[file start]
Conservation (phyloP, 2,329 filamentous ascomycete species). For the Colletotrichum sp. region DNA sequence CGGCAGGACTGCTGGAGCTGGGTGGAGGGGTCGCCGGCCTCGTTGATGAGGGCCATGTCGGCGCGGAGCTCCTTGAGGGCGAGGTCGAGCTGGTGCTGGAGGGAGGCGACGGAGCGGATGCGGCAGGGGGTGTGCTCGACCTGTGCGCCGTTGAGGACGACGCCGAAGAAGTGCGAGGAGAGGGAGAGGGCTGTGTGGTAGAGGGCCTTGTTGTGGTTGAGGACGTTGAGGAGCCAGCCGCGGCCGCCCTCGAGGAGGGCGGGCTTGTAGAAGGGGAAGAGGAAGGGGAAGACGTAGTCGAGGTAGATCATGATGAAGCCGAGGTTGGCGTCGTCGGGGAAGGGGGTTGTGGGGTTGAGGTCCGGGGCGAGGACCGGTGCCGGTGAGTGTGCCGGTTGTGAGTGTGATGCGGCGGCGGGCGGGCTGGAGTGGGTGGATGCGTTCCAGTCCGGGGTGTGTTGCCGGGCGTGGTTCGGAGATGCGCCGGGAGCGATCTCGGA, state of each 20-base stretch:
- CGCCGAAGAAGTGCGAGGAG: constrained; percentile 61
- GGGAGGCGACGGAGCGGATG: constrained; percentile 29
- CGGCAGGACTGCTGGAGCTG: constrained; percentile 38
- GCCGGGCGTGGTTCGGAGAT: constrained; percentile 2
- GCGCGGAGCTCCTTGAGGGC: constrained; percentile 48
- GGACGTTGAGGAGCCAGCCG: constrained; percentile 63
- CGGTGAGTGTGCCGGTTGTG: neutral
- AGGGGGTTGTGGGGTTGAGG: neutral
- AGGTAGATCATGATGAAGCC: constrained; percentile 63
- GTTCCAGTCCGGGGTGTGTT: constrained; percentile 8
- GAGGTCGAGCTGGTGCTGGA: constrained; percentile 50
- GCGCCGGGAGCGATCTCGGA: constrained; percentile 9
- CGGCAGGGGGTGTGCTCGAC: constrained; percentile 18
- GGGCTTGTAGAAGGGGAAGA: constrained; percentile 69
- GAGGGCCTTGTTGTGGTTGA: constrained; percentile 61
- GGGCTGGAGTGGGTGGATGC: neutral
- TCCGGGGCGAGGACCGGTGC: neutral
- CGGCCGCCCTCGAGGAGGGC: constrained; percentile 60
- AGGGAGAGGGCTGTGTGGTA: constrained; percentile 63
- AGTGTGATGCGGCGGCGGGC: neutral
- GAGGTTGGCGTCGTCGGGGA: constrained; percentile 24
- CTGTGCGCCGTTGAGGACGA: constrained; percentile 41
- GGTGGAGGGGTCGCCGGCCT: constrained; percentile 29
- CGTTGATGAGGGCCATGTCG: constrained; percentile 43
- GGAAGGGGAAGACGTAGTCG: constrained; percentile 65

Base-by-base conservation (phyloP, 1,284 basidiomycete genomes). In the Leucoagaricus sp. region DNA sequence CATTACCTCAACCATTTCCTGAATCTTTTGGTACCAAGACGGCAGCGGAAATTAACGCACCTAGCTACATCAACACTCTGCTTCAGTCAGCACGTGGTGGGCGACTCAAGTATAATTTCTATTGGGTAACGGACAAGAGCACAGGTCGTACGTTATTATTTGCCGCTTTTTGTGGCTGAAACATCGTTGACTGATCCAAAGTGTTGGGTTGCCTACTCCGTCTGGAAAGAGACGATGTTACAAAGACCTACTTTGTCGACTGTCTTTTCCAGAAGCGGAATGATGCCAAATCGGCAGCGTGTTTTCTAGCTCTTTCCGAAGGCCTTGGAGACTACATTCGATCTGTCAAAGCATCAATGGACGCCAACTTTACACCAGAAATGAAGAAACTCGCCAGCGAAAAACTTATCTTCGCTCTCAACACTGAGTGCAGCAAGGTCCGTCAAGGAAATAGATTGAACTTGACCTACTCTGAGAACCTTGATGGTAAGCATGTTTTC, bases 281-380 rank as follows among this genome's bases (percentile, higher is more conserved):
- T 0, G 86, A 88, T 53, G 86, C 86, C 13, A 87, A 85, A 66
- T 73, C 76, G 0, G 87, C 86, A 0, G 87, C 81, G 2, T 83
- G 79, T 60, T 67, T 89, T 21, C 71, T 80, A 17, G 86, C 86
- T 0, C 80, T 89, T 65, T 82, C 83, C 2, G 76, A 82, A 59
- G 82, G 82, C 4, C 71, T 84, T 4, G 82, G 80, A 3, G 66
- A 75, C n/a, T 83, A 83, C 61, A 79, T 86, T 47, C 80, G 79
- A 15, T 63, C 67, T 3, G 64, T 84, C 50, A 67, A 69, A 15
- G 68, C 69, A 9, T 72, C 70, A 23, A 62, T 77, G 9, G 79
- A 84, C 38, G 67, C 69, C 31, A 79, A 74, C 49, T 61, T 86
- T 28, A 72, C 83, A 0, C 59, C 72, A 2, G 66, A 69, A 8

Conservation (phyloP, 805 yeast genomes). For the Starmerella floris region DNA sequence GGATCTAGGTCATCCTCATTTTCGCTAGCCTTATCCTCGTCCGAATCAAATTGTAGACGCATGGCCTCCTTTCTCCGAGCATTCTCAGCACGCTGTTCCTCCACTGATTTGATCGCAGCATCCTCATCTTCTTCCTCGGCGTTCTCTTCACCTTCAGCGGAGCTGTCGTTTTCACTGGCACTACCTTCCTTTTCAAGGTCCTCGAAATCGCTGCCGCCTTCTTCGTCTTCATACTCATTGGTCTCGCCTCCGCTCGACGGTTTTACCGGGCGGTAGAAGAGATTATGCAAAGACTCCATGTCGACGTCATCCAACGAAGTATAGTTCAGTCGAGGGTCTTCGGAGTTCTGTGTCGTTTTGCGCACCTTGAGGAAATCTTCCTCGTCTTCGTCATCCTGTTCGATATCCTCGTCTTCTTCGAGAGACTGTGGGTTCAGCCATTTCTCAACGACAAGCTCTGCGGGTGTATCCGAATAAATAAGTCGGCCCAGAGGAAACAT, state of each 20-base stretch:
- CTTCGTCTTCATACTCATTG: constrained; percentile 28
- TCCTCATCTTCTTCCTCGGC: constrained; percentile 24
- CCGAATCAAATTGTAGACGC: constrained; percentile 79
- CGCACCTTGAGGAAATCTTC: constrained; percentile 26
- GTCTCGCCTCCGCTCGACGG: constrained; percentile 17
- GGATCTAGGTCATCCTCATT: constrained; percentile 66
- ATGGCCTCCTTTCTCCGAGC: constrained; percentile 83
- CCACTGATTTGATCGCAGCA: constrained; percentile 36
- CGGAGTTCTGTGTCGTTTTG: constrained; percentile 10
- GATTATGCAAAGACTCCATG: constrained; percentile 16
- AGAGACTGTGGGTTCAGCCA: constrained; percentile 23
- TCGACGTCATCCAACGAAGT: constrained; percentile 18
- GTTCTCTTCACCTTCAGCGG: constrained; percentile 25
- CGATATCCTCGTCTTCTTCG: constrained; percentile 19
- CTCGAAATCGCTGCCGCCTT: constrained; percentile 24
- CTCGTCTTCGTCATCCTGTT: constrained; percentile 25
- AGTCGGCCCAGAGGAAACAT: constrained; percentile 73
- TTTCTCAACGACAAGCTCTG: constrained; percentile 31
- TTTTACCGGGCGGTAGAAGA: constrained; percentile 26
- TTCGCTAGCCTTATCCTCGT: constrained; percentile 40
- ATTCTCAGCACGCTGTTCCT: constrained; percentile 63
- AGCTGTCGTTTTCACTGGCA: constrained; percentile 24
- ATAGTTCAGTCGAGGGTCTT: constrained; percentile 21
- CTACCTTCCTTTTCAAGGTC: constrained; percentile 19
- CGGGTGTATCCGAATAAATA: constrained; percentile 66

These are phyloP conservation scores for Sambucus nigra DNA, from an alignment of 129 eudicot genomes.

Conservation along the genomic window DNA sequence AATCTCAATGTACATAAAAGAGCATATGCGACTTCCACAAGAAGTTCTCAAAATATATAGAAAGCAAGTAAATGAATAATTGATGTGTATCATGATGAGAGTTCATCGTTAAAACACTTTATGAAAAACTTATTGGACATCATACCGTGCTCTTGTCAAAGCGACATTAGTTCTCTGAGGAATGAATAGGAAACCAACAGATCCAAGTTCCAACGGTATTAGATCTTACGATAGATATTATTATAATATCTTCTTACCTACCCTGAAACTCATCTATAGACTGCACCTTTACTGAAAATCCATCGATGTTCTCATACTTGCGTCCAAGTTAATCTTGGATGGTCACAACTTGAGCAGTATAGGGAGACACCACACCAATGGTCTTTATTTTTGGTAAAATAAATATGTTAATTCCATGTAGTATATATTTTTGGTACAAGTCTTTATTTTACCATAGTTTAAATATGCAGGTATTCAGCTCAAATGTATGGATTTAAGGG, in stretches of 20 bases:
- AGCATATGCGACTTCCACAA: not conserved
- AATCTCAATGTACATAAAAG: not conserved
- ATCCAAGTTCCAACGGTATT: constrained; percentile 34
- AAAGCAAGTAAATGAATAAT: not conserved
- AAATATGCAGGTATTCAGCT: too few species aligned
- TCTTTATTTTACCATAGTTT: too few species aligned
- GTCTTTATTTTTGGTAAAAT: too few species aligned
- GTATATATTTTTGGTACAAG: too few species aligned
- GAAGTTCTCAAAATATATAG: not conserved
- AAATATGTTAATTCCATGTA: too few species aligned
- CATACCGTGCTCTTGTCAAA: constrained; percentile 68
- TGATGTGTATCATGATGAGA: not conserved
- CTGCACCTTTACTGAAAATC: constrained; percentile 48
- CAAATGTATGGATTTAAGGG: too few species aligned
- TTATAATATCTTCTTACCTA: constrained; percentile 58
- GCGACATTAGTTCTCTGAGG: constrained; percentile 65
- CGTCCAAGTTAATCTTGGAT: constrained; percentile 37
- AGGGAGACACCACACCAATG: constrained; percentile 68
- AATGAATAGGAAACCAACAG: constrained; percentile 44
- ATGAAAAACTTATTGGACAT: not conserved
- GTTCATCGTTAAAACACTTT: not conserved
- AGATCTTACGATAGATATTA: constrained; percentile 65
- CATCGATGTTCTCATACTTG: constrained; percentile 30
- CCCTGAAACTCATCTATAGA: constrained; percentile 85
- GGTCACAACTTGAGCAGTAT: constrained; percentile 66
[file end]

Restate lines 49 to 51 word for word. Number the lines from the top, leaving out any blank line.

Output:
- AGAGACTGTGGGTTCAGCCA: constrained; percentile 23
- TCGACGTCATCCAACGAAGT: constrained; percentile 18
- GTTCTCTTCACCTTCAGCGG: constrained; percentile 25